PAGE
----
New study shows Neanderthals and Homo sapiens had a taste for sharp and bitter food.
Neanderthals were wiped out by chance changes in the environment. The rise of Homo sapiens wasn’t inevitable.
Only insects populations can compare to rising human numbers.
Zinc in their bones reveal that these early humans were top of the food chain.
Here’s what we can learn from our closest extinct relatives.
The Earth has had at least five major ice ages, and humans showed up in time for the most recent one. In fact, we’re still in it.
Ukrainian families’ anguish at not being able to bury their loved ones underscores a deep human need, an anthropologist writes.
We’ll probably be less aggressive and more agreeable, but have smaller brains – a bit like a Golden Retriever, we’ll be friendly, but maybe not that interesting or bright.
A new study doubles the age of ancient DNA in sub-Saharan Africa, revealing how people moved, mingled and had children together over the last 50,000 years.
Human tracks registered in aeolianites - cemented dune surfaces - are rare at a global level.
What looks like a bright, sharp dividing line between humans and other animals is really an artefact of extinction.
A new analysis of a ‘lost’ skull rewrites the recent family tree of the human species, showing our closest relatives lived in China.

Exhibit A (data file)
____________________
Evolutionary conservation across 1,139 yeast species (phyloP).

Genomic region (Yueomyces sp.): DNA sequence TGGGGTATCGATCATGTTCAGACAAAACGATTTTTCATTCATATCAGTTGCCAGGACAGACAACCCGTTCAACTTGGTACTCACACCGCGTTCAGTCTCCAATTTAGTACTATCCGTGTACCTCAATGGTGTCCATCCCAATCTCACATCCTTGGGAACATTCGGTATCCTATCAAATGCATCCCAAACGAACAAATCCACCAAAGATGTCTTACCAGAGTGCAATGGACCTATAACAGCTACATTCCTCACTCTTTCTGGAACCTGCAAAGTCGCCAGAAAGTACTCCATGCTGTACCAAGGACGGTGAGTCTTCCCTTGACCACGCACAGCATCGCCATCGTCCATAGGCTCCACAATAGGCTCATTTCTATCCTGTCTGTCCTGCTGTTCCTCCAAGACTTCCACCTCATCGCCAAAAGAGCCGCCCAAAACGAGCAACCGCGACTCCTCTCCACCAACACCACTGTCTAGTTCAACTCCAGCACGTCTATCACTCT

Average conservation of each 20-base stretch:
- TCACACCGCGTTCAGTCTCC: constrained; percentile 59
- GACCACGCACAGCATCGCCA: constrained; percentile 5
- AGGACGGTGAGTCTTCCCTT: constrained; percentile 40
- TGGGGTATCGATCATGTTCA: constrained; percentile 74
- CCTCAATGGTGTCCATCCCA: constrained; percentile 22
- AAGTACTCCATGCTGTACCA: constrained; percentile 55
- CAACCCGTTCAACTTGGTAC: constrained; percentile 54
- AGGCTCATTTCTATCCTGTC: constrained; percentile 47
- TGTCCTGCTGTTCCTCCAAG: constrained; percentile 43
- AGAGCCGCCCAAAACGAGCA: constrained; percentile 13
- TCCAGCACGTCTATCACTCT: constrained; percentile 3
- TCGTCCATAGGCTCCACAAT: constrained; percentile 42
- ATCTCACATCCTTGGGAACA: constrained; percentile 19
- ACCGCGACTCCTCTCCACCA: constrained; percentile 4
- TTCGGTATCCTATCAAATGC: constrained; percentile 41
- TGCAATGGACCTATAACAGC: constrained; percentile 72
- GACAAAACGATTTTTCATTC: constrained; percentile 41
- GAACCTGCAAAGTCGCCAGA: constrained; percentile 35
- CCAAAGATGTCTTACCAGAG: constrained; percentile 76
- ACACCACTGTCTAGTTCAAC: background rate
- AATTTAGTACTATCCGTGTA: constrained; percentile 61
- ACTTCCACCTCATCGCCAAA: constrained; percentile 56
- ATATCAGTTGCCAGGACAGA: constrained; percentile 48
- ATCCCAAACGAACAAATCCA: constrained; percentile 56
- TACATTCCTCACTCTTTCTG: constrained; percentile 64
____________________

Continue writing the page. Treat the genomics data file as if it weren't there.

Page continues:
The 140,000-year-old skull fossils are leading to more questions than answers. Also found was the oldest intact campfire ever found in the open air.
Our research has also uncovered major long-term changes in ancient animal populations at Denisova Cave, and has provided the first direct evidence of Homo sapiens having lived there.
We studied people’s brains while they held tools correctly and incorrectly.
Burials seem to have been uncommon in Africa some 80,000 years ago, although they were widespread in Eurasia.
Our biggest evolutionary advantages are an ability to walk on two legs and our big brains.
Researchers unearthed the 105,000-year-old artefacts from a spiritual site in southern Africa. Although far from the coast, the area is associated with stories of a great water snake.
The ancestors of modern-day people living on Southeast Asian islands likely interbred with a prehistoric species called Denisovans - raising the possibility of fresh and intriguing fossil discoveries.
Neanderthal-human hybrid brains grown in the lab give fascinating insights into evolution.